Fort Smith Symphony opens 100th anniversary season Sept. 9

Fort Smith Symphony opens 100th anniversary season Sept. 9

“The Fort Smith Symphony is one of the most rambunctious, fun, dedicated orchestras I’ve ever been a part of,” says composer and principal second violin Patrick Conlon. “There is a true joy and rush of excitement to every concert that you don’t find everywhere. I really wanted to write a piece that celebrates that kind of unabashed joy in making music that I think makes this orchestra such an incredible part of the community.”

That’s how the Fort Smith Symphony will begin its 100th birthday season — with Conlon’s composition, “Time Flies,” debuting Sept. 9. Also on the program for the first concert of 2023-24 are Rachmaninoff’s Rhapsody on a Theme of Paganini with pianist Maxim Lando; Gershwin’s “An American in Paris”; and Ravel’s “Bolero.”

“Patrick’s music is absolutely terrific — very intriguing, very exciting and very fun music,” says the symphony’s music director, John Jeter. “We will be performing a total of five works by Mr. Conlon throughout the season and then recording those commercially in March 2025.”

But first, Conlon kicks off “RAVE: The Centennial Season” with a commission he calls “really special.”

“I have almost a 15-year relationship with John and the symphony, and I’m friends with all the players,” says Conlon, who is currently assistant director of the Academy of Contemporary Music at the University of Central Oklahoma and teaches courses in film scoring, studio recording and composition. “So the first thing I do is really think about what the piece should be — it’s a 100 year celebration, it’s a bunch of my friends playing the parts, and it’s for John.

“So I jotted down what musical things I thought of for those — first off, I wanted to reference the past century of orchestral music, so I studied what was being released in the 1920s and ’30s,” he continues. “I knew John loved aviation and old movie soundtracks, so I wanted to reference those as well. And, finally, I wanted to celebrate the orchestra, so I purposely wrote a big, gushy, romantic piece that features all the parts of the orchestra and is just flat-out fun to play.

“I hope [concertgoers] really hear the joy and beauty and love embedded in the work.”

Conlon’s passion for music started early in his native Canada.

“Piano was my very first instrument — there’s actually a picture of me about 6 months old on my grandfather’s lap ‘playing’ piano — but violin was the first instrument I studied seriously,” he remembers. “When I was about 6, I went to a violin recital at the National Arts Centre in Ottawa, and afterwards told my parents I wanted to take violin. I’ve been smitten ever since!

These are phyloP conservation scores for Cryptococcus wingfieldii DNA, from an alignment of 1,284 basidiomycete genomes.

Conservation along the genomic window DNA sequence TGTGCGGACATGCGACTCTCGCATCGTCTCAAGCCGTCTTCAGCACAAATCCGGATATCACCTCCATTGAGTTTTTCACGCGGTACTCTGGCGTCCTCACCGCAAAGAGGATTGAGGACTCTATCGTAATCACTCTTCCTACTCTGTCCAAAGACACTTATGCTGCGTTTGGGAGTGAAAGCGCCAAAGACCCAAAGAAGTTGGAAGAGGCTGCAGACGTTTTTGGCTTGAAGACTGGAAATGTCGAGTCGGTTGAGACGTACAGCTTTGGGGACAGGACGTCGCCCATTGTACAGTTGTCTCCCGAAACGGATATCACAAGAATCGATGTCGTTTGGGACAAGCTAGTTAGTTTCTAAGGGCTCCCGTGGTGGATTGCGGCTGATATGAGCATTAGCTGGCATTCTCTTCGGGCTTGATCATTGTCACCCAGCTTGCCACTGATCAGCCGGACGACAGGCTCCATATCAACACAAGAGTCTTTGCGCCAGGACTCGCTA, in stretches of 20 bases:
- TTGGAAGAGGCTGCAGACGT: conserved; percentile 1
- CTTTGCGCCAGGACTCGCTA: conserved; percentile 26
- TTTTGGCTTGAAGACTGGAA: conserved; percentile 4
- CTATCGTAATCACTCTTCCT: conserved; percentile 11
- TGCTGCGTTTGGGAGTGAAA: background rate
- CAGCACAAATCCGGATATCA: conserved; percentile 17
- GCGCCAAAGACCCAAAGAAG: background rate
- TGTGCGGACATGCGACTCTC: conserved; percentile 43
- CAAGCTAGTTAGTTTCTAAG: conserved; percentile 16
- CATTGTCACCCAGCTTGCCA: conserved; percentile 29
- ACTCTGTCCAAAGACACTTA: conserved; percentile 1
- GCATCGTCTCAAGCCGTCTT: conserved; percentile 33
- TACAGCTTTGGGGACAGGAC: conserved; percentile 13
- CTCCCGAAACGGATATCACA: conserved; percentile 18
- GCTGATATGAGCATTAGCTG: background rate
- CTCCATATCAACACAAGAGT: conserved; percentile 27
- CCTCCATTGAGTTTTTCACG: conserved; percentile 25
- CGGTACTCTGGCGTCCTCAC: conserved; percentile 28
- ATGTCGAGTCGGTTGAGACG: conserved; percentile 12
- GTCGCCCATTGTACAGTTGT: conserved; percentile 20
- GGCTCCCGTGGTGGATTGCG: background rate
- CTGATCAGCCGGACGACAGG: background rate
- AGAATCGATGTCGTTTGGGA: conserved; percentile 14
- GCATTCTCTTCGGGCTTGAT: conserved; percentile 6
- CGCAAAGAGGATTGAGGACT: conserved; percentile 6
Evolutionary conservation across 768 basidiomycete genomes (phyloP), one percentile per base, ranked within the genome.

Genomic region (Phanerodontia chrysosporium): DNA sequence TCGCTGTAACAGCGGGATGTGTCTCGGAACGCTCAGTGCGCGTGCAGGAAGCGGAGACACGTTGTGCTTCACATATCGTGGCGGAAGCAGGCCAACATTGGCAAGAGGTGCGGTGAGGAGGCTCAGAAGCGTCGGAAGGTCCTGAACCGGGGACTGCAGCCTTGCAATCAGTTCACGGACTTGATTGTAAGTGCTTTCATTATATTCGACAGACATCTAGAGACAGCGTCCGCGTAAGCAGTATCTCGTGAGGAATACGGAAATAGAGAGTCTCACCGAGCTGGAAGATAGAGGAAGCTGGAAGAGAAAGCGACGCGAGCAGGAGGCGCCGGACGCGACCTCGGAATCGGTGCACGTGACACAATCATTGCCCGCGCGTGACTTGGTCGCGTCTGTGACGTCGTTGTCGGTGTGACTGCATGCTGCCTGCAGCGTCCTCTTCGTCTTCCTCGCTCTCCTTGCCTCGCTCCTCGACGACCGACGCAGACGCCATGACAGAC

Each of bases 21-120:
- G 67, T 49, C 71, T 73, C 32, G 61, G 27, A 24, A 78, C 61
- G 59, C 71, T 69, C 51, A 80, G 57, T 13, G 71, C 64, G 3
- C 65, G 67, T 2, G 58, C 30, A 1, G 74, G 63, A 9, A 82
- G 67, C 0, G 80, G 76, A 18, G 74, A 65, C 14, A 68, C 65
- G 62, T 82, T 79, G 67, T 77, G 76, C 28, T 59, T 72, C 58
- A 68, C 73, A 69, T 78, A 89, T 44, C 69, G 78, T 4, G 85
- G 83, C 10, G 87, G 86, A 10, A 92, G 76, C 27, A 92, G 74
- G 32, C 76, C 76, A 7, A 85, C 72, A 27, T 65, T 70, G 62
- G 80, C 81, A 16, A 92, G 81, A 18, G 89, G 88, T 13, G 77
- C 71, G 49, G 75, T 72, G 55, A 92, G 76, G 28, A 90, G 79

“Music has always been the thing that’s resonated with me. I love all sorts of other things — math, poetry, writing, etc. — but music was the one that every time I put time into it, the universe of sounds I could explore just seemed to grow. And I’m still exploring and growing every day!”

Conlon says the desire to compose came along almost immediately.

“In middle school, I would write a birthday song for my friends for their birthdays, and spent hours writing little piano pieces and improvising on the violin,” he recalls. “By the time I got to high school, I was in a couple rock bands, a couple jazz combos, and spent a lot of time writing and improvising, and in college I started really studying the classical craft more seriously.

“It’s really been one of those things that I’ve always done, so I’m extremely fortunate to still get to do what I did when I was a teenager — but now I get paid for it!”

Writing for an occasion like the symphony’s 100th birthday was not something Conlon took lightly.

“The very first rehearsal is absolutely nerve-wracking — did I make a mistake in one of the parts, are there wrong notes, did I over-orchestrate a certain section, does it take too long, is it boring, is it too frenetic, etc., etc., etc.

“Writing an orchestra piece is a really difficult, long journey, but there really isn’t anything like hearing 100 of the best musicians on the planet just play the pants off of one of your pieces! It’s an incredible honor, and honestly it’s a little addicting.”


Fort Smith Symphony:

One Hundred Years

WHEN — 7 p.m. Sept. 9

WHERE — ArcBest Performing Arts Center in Fort Smith

COST — $25-$55


BONUS — In addition to the free after-party at The Bakery District, there will be an anniversary gala with food and music by symphony musicians. Tickets are $75.

Categories: Music